Welcome to GreenItUp, a database of common items, and how to reduce, reuse, and recycle them.

Reduce, Reuse, and Recycle Toothbrushes

Includes manual toothbrushes.

Supposedly around 50 million pounds of toothbrushes end up in landfills every year (magical number commonly found around the internet). This supposedly is based on an estimate that each American replaces their toothbrush twice a year. Among all the wasteful habits and garbage we needlessly generate, I think toothbrushes should be low on the priority list. Pick your battles. Nonetheless…


It’s good to maximize the use of each brush, but for the sake of your health and oral hygiene, don’t use a brush longer than you’re supposed to (3 to 4 months, or until the bristles start to fray).

Eco-Dent’s Terradent line has replaceable heads so when it’s time for a new brush, you save the Earth one handle’s-worth of plastic. Available at “most major natural products stores and online retailers”.


Before reusing brushes, consider sanitizing them first by dunking them in Listerine or diluted hydrogen peroxide for several minutes. Putting them in the dishwasher or microwave may damage the brushes. Next, label the brush with a permanent marker to avoid it being used for the wrong purpose.

Use old brushes to clean stuff, commonly bathroom and kitchen fixtures, tiles, anything that has crevices or requires detailed cleaning. Be careful you don’t brush close to anything with coatings that can be damaged by the bristles (such as some glasses lenses).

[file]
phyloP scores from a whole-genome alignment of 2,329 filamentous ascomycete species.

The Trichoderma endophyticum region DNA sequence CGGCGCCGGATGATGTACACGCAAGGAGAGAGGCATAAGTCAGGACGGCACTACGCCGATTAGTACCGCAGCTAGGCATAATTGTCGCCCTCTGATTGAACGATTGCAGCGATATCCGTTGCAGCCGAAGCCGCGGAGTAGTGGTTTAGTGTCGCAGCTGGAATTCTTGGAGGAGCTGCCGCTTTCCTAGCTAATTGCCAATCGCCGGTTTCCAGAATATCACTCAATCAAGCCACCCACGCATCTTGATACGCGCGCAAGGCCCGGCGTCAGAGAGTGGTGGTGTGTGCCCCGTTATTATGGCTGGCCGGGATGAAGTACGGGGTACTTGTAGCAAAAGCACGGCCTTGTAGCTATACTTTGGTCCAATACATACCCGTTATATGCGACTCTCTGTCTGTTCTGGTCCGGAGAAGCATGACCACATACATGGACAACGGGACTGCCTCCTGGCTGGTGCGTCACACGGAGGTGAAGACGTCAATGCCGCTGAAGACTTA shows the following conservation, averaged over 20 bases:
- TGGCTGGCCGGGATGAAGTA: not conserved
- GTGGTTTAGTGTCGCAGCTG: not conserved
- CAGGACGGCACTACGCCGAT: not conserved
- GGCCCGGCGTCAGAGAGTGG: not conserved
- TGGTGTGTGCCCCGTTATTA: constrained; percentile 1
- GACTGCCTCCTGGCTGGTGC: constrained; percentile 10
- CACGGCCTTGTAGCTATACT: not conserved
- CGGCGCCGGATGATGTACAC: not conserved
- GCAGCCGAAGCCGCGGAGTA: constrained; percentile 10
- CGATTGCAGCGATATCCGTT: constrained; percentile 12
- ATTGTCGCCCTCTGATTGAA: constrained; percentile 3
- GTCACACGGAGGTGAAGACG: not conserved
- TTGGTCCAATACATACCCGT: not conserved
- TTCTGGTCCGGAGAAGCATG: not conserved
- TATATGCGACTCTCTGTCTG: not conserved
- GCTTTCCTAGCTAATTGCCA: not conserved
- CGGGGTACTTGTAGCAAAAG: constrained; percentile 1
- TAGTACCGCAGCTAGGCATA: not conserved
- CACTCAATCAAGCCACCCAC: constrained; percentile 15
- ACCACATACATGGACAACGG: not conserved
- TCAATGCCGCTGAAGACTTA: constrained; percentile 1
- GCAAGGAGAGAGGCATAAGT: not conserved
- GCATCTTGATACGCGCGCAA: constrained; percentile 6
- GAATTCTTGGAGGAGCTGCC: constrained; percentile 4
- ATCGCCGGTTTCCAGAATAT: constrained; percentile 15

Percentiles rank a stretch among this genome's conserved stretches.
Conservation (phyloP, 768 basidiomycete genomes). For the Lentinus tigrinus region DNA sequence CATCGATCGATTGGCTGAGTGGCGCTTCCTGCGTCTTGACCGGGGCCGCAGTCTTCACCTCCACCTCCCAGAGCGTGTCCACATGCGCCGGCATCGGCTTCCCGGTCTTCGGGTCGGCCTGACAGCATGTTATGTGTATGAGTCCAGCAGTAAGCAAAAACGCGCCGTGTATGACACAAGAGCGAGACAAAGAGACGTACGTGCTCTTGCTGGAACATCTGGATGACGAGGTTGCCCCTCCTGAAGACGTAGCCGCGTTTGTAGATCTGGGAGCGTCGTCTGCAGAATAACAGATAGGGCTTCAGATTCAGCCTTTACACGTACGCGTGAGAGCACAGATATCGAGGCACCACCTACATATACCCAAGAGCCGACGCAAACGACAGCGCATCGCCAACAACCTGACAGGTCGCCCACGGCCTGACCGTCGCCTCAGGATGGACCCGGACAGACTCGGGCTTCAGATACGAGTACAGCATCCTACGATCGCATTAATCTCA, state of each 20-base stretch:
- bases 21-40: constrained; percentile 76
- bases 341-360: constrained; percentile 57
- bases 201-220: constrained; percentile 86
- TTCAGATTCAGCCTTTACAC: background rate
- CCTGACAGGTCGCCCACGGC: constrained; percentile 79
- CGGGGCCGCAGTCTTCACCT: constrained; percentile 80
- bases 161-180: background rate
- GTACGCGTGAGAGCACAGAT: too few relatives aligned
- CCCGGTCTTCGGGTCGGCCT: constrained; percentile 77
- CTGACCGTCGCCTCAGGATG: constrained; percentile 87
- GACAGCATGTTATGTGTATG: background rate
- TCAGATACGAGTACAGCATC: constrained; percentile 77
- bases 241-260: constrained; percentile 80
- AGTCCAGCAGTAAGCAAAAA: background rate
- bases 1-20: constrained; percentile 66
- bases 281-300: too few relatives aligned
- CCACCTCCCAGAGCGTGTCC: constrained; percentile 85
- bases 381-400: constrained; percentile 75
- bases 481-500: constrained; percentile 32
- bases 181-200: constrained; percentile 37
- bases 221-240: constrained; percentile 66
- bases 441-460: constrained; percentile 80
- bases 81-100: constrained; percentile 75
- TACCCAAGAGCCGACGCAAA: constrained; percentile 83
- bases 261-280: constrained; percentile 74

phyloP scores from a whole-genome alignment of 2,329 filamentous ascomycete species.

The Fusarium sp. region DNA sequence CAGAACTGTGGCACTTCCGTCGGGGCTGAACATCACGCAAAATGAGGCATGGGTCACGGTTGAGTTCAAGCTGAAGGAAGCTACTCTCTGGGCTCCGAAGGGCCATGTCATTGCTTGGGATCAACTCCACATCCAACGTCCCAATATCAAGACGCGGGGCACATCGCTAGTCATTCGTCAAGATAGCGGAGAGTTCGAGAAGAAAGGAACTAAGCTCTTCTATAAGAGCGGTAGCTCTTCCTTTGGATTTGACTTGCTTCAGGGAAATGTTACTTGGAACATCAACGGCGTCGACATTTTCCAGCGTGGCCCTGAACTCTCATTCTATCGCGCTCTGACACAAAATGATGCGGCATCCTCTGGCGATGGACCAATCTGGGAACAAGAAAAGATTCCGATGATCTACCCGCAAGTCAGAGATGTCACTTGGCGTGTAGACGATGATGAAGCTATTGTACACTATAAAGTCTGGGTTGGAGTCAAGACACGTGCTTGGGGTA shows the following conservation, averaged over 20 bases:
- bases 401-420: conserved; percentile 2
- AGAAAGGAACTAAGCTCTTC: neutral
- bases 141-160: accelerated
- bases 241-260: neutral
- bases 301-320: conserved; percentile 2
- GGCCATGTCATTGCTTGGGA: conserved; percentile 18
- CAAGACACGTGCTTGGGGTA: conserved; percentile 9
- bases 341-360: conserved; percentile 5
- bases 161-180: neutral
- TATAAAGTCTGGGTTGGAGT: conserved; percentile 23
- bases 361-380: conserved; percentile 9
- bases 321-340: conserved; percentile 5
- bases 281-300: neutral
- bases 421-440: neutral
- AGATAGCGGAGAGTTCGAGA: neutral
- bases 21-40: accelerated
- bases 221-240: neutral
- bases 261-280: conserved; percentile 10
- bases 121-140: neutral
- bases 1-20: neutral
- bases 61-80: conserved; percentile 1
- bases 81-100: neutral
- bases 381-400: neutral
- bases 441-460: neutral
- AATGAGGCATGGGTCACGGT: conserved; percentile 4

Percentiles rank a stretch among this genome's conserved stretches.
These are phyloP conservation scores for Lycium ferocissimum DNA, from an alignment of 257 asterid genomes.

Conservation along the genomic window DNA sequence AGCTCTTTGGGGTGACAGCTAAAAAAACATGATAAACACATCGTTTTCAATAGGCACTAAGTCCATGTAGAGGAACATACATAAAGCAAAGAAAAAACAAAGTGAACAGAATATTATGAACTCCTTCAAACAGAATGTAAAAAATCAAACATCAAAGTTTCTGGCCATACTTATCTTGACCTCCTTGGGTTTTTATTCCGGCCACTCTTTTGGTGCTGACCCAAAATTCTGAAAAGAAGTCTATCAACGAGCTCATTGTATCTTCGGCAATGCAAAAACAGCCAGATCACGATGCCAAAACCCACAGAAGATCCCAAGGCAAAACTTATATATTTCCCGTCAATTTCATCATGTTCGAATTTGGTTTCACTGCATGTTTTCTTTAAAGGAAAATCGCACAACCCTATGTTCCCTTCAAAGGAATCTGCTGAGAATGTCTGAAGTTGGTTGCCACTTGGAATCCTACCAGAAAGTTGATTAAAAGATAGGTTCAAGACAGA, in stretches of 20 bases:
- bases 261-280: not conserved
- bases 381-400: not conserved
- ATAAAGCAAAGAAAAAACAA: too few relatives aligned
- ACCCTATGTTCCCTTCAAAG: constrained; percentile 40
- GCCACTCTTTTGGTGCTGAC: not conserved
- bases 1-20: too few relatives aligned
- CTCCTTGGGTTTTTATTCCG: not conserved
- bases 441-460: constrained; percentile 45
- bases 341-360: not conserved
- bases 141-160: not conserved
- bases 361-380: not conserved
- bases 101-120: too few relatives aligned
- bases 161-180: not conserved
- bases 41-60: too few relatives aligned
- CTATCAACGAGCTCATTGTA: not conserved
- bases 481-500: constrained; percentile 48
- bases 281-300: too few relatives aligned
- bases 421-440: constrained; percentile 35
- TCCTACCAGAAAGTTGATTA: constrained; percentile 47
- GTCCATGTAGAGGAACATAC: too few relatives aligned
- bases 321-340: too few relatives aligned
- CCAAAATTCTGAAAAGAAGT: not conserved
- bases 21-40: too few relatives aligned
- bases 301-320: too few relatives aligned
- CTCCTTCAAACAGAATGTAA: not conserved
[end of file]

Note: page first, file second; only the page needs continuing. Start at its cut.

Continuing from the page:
Toothbrushes can be fun art tools. Create nice splatter/sprinkle patterns by dunking the brush in your painting medium, then run your finger over the bristles so they “flick” the liquid.

If you have one of those cheapie clear toothbrushes (probably from the dentist’s/orthodontist’s office), you can make a bracelet. Woo hoo.


Typically toothbrushes are not made of recyclable material.

Recycline sells a Preserve line of toothbrushes made of recycled/recyclable materials. If your neighborhood recycling program accepts #5 plastics, you can toss these brushes into the bin. Otherwise, you can send the brushes back to the manufacturer to have them recycled. Keep in mind shipping indirectly causes pollution.


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